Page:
Photo Description: The bowl has a lid that sits on top of it. The lid is colored blue with a mottled effect meant to evoke the sunlight reflecting off of sea water. It contains brown sandy flecks of color, as well. On the lid, a girl's face and neck were sculpted, creating a slightly raised surface. Her chin-length brown hair is loose on her head and is slightly wind-blown. Her lips are very full and blushing with the same maroon color as the sides of the bowl. Her skin is a very yellowish-brown and reminds me of my daughter. Her eyes are the same color blue as the background of the lid. She has light-brown freckles sprinkled across her nose and cheeks. The picture below this one shows the top from a different angle.

Tuesday, December 23, 2008

The Right to Marry vs. Equal Rights for All

The point. You missed it. However, Bob Ostertag hasn't. In an article on The Huffington Post he discusses "Why Gay Marriage is the Wrong Issue". It should be read by everyone who is concerned about the recent passage of Proposition 8 in California and the steps that other states are taking to keep marriage limited to one particular kind of relationship (i.e. one man and one woman). He takes a different stance from what I've seen in most discussions on gay marriage. Ostertag says that by re-framing the fight, queer families could gain more allies and have a greater chance at receiving the important legal benefits that married people now enjoy.

Sadly, many of the people who commented on his article didn't seem to get it. Ostertag is making the point that making sure that EVERYONE can enjoy those benefits is even more beneficial to society than simply making a slight expansion to a system that is so flawed that it isn't even working for the folks who currently use it. I'm a woman in a relationship with a man and we can't enjoy the legal benefits that married couples enjoy because we can't marry. His insurance wouldn't cover the costs of treatment for my cancer because of the pre-existing conditions clause that the government allows the insurance industry to put into place. We'd love to be able to marry but if we did, then I'd die because I'd have no way of paying for the extraordinary costs of treating my ultra-rare cancer.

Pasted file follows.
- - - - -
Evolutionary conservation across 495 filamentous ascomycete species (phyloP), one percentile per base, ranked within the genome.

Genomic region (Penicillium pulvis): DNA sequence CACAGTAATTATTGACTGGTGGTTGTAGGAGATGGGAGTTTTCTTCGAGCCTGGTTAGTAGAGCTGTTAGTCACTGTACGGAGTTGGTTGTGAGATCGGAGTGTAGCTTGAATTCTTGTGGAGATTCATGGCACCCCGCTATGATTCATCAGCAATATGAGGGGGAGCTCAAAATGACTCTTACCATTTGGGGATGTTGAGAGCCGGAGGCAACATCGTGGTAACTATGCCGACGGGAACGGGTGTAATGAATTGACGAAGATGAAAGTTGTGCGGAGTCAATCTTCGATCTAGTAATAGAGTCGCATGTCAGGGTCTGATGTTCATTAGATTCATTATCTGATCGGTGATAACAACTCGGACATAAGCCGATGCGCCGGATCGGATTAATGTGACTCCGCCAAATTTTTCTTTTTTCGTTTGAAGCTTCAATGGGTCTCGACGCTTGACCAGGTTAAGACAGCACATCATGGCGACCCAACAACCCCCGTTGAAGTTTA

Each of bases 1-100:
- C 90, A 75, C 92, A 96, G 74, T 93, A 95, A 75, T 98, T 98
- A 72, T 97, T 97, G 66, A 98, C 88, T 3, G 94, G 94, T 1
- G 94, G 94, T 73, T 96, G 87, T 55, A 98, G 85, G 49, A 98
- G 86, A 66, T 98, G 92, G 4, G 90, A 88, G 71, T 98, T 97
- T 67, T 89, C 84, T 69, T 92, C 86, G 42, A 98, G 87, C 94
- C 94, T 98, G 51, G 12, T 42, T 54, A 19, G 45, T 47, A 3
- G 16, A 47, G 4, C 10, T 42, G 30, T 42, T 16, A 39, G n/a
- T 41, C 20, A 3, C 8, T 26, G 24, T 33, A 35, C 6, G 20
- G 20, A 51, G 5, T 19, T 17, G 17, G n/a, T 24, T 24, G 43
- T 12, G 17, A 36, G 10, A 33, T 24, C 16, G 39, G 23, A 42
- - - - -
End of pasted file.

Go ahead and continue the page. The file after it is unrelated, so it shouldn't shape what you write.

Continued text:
I know lots of families like mine. Many of them probably think that gay marriage wouldn't benefit them but they'd sure as hell ally with anyone who would be willing to take up the cause for equal rights for all kinds of families. The majority of other queer people I know don't despise people with disabilities even though they have never fought en masse for us to have the rights that they now want for themselves. It makes more sense to get both groups to see our struggles as a fight for equal rights for all. However, judging from the vitriol I'm seeing, that's not likely to occur any time soon.

As long as we allow the government to play "divide and conquer" with this country's marginalized populations, there will be no equality.

Monday, December 22, 2008

Our Christmas Tree 2008

This year the tree we bought is a lot skinnier than the ones we had during the previous couple of years. Most of our gift exchanging takes place at my mother-in-law's house on Christmas Eve but we still save some presents to share with each other on Christmas day.

We bought over a dozen new ornaments for the tree. We are Disney World fanatics, so several of them came from there. We also bought an old-fashioned Advent calendar from the German store in the Epcott park this past summer. It's the first year we've had one since The German insisted on making sure we had a "proper" German one if we were to have one at all.

If you happen to read this blog from time to time, I'd love to see pictures of your holiday decorations. Does anyone have photos posted of their's? Send me links, people!!